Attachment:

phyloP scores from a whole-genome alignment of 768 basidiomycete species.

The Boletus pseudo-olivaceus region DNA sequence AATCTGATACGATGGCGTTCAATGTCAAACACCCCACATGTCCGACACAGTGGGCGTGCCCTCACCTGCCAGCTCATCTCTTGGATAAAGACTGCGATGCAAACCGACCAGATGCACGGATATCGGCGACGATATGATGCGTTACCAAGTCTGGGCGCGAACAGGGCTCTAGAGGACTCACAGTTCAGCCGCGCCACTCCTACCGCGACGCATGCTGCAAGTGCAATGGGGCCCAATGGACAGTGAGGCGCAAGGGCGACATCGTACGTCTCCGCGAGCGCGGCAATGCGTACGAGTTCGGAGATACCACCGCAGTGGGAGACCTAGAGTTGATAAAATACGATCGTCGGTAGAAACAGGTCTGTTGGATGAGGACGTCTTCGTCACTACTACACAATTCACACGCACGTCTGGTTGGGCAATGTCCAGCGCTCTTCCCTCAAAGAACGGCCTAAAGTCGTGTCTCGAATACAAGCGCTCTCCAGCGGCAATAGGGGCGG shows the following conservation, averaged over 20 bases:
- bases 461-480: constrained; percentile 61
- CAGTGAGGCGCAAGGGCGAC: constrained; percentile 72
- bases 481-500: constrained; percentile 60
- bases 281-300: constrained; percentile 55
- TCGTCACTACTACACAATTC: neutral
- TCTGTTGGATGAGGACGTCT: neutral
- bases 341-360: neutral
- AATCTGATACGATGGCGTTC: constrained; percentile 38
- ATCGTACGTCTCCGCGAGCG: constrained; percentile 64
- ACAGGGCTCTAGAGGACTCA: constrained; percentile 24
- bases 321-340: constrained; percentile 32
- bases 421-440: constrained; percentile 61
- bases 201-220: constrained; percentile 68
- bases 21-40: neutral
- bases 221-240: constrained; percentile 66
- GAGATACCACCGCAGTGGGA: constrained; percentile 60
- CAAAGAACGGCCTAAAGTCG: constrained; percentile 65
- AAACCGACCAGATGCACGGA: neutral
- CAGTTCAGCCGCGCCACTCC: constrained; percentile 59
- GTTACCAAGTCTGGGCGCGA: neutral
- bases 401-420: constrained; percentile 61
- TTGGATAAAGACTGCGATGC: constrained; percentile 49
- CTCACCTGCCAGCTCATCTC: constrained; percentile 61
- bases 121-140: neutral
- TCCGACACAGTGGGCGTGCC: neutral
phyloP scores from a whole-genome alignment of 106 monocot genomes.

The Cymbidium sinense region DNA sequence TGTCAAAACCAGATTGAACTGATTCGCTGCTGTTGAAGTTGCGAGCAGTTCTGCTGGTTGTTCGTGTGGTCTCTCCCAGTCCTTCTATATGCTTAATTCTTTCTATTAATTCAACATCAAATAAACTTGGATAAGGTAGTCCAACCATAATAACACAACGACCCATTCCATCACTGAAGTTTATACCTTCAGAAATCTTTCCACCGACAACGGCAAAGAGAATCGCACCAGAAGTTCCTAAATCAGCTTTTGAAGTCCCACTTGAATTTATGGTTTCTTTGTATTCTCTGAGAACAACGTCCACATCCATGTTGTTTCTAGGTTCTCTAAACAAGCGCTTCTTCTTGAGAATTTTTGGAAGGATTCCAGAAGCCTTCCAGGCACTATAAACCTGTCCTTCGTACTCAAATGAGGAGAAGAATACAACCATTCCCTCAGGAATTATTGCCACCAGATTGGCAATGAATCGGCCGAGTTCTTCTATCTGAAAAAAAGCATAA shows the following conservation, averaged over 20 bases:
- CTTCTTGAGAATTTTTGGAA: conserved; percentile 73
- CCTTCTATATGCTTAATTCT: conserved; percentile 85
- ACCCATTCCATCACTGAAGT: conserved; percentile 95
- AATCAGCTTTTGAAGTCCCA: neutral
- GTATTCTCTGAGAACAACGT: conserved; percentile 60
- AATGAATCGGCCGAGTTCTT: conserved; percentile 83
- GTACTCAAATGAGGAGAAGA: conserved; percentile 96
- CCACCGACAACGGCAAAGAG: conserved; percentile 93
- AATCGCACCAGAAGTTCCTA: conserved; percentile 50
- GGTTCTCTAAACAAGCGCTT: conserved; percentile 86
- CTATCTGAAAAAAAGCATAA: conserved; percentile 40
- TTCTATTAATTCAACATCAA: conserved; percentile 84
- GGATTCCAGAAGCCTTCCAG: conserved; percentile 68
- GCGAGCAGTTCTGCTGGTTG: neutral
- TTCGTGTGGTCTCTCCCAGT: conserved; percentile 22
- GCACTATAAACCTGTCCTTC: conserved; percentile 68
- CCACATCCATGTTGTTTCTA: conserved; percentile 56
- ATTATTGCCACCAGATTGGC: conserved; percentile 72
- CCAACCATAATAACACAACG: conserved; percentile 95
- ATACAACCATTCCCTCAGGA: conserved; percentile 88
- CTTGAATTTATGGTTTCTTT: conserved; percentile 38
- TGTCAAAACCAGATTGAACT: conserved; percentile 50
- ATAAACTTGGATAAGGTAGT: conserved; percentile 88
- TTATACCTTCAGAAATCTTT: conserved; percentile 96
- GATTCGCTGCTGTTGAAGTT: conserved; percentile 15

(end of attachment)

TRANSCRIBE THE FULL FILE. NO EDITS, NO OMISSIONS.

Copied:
phyloP scores from a whole-genome alignment of 768 basidiomycete species.

The Boletus pseudo-olivaceus region DNA sequence AATCTGATACGATGGCGTTCAATGTCAAACACCCCACATGTCCGACACAGTGGGCGTGCCCTCACCTGCCAGCTCATCTCTTGGATAAAGACTGCGATGCAAACCGACCAGATGCACGGATATCGGCGACGATATGATGCGTTACCAAGTCTGGGCGCGAACAGGGCTCTAGAGGACTCACAGTTCAGCCGCGCCACTCCTACCGCGACGCATGCTGCAAGTGCAATGGGGCCCAATGGACAGTGAGGCGCAAGGGCGACATCGTACGTCTCCGCGAGCGCGGCAATGCGTACGAGTTCGGAGATACCACCGCAGTGGGAGACCTAGAGTTGATAAAATACGATCGTCGGTAGAAACAGGTCTGTTGGATGAGGACGTCTTCGTCACTACTACACAATTCACACGCACGTCTGGTTGGGCAATGTCCAGCGCTCTTCCCTCAAAGAACGGCCTAAAGTCGTGTCTCGAATACAAGCGCTCTCCAGCGGCAATAGGGGCGG shows the following conservation, averaged over 20 bases:
- bases 461-480: constrained; percentile 61
- CAGTGAGGCGCAAGGGCGAC: constrained; percentile 72
- bases 481-500: constrained; percentile 60
- bases 281-300: constrained; percentile 55
- TCGTCACTACTACACAATTC: neutral
- TCTGTTGGATGAGGACGTCT: neutral
- bases 341-360: neutral
- AATCTGATACGATGGCGTTC: constrained; percentile 38
- ATCGTACGTCTCCGCGAGCG: constrained; percentile 64
- ACAGGGCTCTAGAGGACTCA: constrained; percentile 24
- bases 321-340: constrained; percentile 32
- bases 421-440: constrained; percentile 61
- bases 201-220: constrained; percentile 68
- bases 21-40: neutral
- bases 221-240: constrained; percentile 66
- GAGATACCACCGCAGTGGGA: constrained; percentile 60
- CAAAGAACGGCCTAAAGTCG: constrained; percentile 65
- AAACCGACCAGATGCACGGA: neutral
- CAGTTCAGCCGCGCCACTCC: constrained; percentile 59
- GTTACCAAGTCTGGGCGCGA: neutral
- bases 401-420: constrained; percentile 61
- TTGGATAAAGACTGCGATGC: constrained; percentile 49
- CTCACCTGCCAGCTCATCTC: constrained; percentile 61
- bases 121-140: neutral
- TCCGACACAGTGGGCGTGCC: neutral
phyloP scores from a whole-genome alignment of 106 monocot genomes.

The Cymbidium sinense region DNA sequence TGTCAAAACCAGATTGAACTGATTCGCTGCTGTTGAAGTTGCGAGCAGTTCTGCTGGTTGTTCGTGTGGTCTCTCCCAGTCCTTCTATATGCTTAATTCTTTCTATTAATTCAACATCAAATAAACTTGGATAAGGTAGTCCAACCATAATAACACAACGACCCATTCCATCACTGAAGTTTATACCTTCAGAAATCTTTCCACCGACAACGGCAAAGAGAATCGCACCAGAAGTTCCTAAATCAGCTTTTGAAGTCCCACTTGAATTTATGGTTTCTTTGTATTCTCTGAGAACAACGTCCACATCCATGTTGTTTCTAGGTTCTCTAAACAAGCGCTTCTTCTTGAGAATTTTTGGAAGGATTCCAGAAGCCTTCCAGGCACTATAAACCTGTCCTTCGTACTCAAATGAGGAGAAGAATACAACCATTCCCTCAGGAATTATTGCCACCAGATTGGCAATGAATCGGCCGAGTTCTTCTATCTGAAAAAAAGCATAA shows the following conservation, averaged over 20 bases:
- CTTCTTGAGAATTTTTGGAA: conserved; percentile 73
- CCTTCTATATGCTTAATTCT: conserved; percentile 85
- ACCCATTCCATCACTGAAGT: conserved; percentile 95
- AATCAGCTTTTGAAGTCCCA: neutral
- GTATTCTCTGAGAACAACGT: conserved; percentile 60
- AATGAATCGGCCGAGTTCTT: conserved; percentile 83
- GTACTCAAATGAGGAGAAGA: conserved; percentile 96
- CCACCGACAACGGCAAAGAG: conserved; percentile 93
- AATCGCACCAGAAGTTCCTA: conserved; percentile 50
- GGTTCTCTAAACAAGCGCTT: conserved; percentile 86
- CTATCTGAAAAAAAGCATAA: conserved; percentile 40
- TTCTATTAATTCAACATCAA: conserved; percentile 84
- GGATTCCAGAAGCCTTCCAG: conserved; percentile 68
- GCGAGCAGTTCTGCTGGTTG: neutral
- TTCGTGTGGTCTCTCCCAGT: conserved; percentile 22
- GCACTATAAACCTGTCCTTC: conserved; percentile 68
- CCACATCCATGTTGTTTCTA: conserved; percentile 56
- ATTATTGCCACCAGATTGGC: conserved; percentile 72
- CCAACCATAATAACACAACG: conserved; percentile 95
- ATACAACCATTCCCTCAGGA: conserved; percentile 88
- CTTGAATTTATGGTTTCTTT: conserved; percentile 38
- TGTCAAAACCAGATTGAACT: conserved; percentile 50
- ATAAACTTGGATAAGGTAGT: conserved; percentile 88
- TTATACCTTCAGAAATCTTT: conserved; percentile 96
- GATTCGCTGCTGTTGAAGTT: conserved; percentile 15